The prohibitions apply when U.S. persons have knowledge that an item not subject to the EAR will be used in the “development” or “production” of ICs at a facility of “an entity headquartered in, or whose ultimate parent company is headquartered in, either Macau or a destination specified in Country Group D:5” and when the production of advanced-node ICs occurs (or in certain cases when the U.S. person does not know whether such production occurs). Additionally, U.S. persons are prohibited from supporting transfers of equipment not subject to the EAR but meeting the parameters of certain ECCNs. Specifically, the Rule imposes a license requirement on U.S. persons that (1) authorize or facilitate the shipment, transmittal, or transfer (in-country) of items not subject to the EAR to facilities where the production of advanced-node ICs occurs; (2) conduct or facilitate the delivery, by shipment, transmittal, or transfer in-country, of items not subject to the EAR to such facilities; and (3) service, including maintaining, repairing, overhauling, or refurbishing certain items not subject to the EAR.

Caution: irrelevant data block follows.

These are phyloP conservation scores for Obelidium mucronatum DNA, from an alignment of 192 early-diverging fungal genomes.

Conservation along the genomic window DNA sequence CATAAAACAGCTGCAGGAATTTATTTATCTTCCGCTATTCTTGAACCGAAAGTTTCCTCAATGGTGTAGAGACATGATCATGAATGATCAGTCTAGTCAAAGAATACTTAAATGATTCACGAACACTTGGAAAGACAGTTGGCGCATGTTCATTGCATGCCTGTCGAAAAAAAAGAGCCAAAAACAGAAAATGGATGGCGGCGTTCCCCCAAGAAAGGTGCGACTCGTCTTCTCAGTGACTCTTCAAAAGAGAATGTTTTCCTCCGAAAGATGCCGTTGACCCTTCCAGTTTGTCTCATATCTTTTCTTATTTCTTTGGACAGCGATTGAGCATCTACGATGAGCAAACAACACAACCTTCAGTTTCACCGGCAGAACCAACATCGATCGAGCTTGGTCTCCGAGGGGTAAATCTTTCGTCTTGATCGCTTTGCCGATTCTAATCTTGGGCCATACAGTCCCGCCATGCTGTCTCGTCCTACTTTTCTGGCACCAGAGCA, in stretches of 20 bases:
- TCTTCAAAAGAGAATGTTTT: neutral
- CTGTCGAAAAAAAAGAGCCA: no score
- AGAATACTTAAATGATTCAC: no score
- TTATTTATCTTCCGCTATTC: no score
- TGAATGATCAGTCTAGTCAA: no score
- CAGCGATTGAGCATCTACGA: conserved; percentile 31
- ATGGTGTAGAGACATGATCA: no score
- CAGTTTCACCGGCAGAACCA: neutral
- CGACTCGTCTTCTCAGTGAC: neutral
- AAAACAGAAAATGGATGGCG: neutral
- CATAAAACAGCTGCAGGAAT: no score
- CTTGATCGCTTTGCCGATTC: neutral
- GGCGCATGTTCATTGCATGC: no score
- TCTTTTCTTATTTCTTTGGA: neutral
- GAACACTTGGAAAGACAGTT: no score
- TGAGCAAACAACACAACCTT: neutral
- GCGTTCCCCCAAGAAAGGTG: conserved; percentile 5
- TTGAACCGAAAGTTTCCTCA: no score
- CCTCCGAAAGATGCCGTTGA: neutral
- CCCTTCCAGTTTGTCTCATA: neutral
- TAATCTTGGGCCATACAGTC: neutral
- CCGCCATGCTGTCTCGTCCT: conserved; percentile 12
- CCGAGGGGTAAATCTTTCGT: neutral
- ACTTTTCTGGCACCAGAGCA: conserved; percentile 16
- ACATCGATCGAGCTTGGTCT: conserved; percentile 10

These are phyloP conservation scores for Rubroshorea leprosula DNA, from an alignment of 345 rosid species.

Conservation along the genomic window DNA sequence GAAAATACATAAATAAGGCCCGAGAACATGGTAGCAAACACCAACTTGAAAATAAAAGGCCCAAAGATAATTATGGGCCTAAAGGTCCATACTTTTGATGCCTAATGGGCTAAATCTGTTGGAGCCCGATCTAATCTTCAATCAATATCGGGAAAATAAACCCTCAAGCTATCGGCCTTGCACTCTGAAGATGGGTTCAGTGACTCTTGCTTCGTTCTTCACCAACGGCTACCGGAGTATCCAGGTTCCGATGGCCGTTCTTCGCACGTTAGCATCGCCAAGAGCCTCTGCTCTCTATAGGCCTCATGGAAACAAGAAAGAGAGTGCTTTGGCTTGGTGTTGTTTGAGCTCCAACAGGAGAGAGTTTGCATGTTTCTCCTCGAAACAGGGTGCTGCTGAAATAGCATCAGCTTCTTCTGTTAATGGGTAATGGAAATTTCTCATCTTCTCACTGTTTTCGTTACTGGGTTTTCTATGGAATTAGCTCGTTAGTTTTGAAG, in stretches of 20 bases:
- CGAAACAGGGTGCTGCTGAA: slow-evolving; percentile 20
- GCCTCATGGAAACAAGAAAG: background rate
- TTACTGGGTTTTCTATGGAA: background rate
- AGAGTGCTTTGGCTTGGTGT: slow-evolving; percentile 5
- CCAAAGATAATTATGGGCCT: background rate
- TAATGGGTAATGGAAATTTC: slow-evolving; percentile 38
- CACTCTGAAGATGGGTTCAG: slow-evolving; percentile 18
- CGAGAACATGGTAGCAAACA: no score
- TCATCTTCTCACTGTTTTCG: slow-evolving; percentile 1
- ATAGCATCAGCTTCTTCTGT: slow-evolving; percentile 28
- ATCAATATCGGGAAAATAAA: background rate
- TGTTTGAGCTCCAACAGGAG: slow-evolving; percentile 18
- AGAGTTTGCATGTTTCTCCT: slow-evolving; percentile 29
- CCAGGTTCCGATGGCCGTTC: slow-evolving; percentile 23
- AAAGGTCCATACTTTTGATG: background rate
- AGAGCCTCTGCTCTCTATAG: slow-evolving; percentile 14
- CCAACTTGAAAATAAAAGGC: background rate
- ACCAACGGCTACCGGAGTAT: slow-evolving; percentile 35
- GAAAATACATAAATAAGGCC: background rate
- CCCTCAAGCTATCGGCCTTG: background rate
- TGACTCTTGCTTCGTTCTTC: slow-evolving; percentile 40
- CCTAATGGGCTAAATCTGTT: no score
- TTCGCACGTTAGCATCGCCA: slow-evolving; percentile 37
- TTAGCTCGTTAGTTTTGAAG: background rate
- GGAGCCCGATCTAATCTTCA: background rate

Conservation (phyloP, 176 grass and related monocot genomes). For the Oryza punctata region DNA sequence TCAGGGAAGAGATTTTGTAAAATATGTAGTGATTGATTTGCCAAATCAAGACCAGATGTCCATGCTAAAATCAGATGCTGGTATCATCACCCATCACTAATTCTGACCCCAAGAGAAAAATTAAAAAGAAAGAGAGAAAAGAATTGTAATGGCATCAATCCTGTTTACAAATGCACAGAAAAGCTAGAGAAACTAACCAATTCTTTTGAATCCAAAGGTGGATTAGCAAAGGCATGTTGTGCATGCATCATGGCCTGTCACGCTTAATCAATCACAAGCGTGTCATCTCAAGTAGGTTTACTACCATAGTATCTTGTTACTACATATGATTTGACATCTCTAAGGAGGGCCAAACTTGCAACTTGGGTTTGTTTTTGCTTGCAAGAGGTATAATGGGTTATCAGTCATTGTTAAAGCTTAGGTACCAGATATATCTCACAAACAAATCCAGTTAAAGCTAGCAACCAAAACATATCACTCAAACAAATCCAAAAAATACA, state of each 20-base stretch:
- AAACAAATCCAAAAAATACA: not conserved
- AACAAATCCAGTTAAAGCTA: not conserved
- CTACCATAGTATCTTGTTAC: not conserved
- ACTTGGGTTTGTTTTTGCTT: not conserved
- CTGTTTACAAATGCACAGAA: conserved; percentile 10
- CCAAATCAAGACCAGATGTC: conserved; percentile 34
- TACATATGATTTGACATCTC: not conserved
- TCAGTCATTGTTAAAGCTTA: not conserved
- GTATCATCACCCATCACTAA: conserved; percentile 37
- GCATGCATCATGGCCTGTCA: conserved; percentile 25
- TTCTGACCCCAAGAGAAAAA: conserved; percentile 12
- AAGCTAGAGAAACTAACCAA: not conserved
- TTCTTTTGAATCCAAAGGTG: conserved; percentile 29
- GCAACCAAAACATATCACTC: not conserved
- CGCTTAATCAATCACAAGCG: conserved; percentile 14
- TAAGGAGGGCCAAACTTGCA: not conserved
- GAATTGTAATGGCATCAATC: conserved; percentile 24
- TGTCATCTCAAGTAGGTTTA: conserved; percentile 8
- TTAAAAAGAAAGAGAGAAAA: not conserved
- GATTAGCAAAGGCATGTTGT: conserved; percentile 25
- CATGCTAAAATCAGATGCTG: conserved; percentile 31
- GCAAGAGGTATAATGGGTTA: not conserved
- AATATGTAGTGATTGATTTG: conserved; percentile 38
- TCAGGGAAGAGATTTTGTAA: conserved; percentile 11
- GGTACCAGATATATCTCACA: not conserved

BIS also expanded paragraph (d) of Section 744.6 to clarify that these restrictions “do not extend to ‘U.S. persons’ conducting administrative or clerical activities (e.g., arranging for shipment or preparing financial documents) or otherwise implementing a decision to approve a restricted shipment, transmittal, or in-country transfer, or to activities of ‘U.S. persons’ that are not directly related to the provision or servicing of specific items to the ‘development’ or ‘production’ of ‘advanced-node integrated circuits.’” It also excludes natural U.S. persons “employed or working on behalf of a company headquartered in the United States or a destination specified in Country Group A:5 or A:6 and not majority-owned by an entity that is headquartered in Macau or a destination specified in Country Group D:5” from the scope of these prohibitions.